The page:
Monday, June 8, 2015

Review of Twilight in the Desert by Matt Simmons

It's interesting to take a book that made a bold prediction ten years ago - Matt Simmons' Twilight in the Desert in 2005 - and see how it performed, and whether it holds any lessons for us today.

When it was published, WTI crude oil was at about $50/bbl. Now it's $60, only a 20 percent increase over a decade - and adjusted for CPI inflation, real oil prices are the same as a decade ago!

Probably the most embarrassing miss by Simmons - which isn't in Twilight but in his other public comments - was on natural gas supply and prices. Despite attempting to know the world's supply curve for oil and natural gas, he was not able to know the area that shale oil and gas occupied on the supply curve. But who can blame him? Aubrey McClendon didn't foresee it either!

What Simmons got right was the increasing complexity and cost required to produce Saudi oil. From the original vertical wells that were gushers, the Saudis have had to turn to much longer and more complicated horizontal wells and water injection wells. This is true for the world at large; capital expenditures by oil producers grew significantly (~3x) over the decade since the book was written.

And oil has averaged significantly above $60 over the past decade. In fact, there have only eight months (12/08-4/09 and 1/15-3/15) during the decade since the book was published that oil has been below the $50 price from the time of publication.

So, conservative oil investments made at the time that Simmons published the book would have done well. Two things that come to mind are royalty interests (which would not have a bankruptcy risk during periods of falling prices) and oil service companies (thanks to the tripling of capital expenditure). My hunch is that the royalties would have done the best, thanks to the dividends, but probably would have underperformed a 30 year treasury.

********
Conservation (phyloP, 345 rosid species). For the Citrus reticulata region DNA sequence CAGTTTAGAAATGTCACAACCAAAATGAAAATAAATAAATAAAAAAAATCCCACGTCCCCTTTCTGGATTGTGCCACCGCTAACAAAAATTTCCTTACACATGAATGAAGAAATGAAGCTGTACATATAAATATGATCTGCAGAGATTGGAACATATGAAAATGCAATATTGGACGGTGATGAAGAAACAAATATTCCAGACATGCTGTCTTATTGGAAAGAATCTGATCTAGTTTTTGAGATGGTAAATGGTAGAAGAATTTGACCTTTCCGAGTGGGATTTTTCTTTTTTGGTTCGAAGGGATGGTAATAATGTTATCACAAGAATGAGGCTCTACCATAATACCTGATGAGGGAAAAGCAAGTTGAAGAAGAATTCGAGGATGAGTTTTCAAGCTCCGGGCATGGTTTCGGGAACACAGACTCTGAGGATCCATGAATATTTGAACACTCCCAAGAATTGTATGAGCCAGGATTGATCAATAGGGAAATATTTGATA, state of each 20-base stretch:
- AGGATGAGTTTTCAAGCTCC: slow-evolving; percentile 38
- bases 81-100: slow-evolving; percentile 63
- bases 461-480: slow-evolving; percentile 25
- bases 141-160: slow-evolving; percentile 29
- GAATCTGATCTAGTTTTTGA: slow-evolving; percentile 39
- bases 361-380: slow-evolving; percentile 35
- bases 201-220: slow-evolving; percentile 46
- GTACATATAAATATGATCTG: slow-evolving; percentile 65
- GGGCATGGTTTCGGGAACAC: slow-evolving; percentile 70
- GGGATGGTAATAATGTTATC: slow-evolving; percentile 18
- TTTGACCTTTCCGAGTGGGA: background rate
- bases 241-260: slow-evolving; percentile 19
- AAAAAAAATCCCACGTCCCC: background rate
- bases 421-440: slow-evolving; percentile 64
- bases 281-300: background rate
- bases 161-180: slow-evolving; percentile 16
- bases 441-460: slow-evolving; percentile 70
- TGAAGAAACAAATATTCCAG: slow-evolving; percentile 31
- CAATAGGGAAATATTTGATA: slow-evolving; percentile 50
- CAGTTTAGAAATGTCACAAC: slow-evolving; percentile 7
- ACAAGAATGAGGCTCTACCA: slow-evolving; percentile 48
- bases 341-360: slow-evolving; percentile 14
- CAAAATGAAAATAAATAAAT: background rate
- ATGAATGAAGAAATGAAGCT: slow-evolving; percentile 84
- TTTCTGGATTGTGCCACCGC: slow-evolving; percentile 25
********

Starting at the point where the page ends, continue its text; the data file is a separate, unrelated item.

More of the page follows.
What Simmons got wrong was overheated commodity bullishness, and not cashing out once he'd gotten everyone else to buy in to his bullish story. The December 2013 oil expo was a third chance for everyone to cash out of the ancient (15 year old) oil bull market, the first being the blowoff top in July 2008 and the second the commodity blowoff in April 2011. Nobody took the opportunity.

3/5

8 comments:

whydibuy said...

I don't think he was so wrong. What he miscalculated, as did M. King Hubbard did, is underestimate the balance between price and production. Higher prices spur more innovation in the extraction area and make more of that remaining 50% of oil in a mature field accessible. Remember, a field is considered depleted when 50% of the oil is produced.

As for oil discovery and the ensuing bell curve, that has not moved. Fields are still peaking out and oil would be much higher except for the time buying innovations in extracting oil.

One big screwup Simmons made just before his passing was a big short bet on BP. He thought the well accident would ruin BP. Like cp, his permabear mode led him to wrongly think a one time event would kill a great company like BP. It was madness.

Anonymous said...

CP in 2010:

Bought Some British Petroleum (BP) Notes
http://www.creditbubblestocks.com/2010/06/bought-some-british-petroleum-bp-notes.html?m=0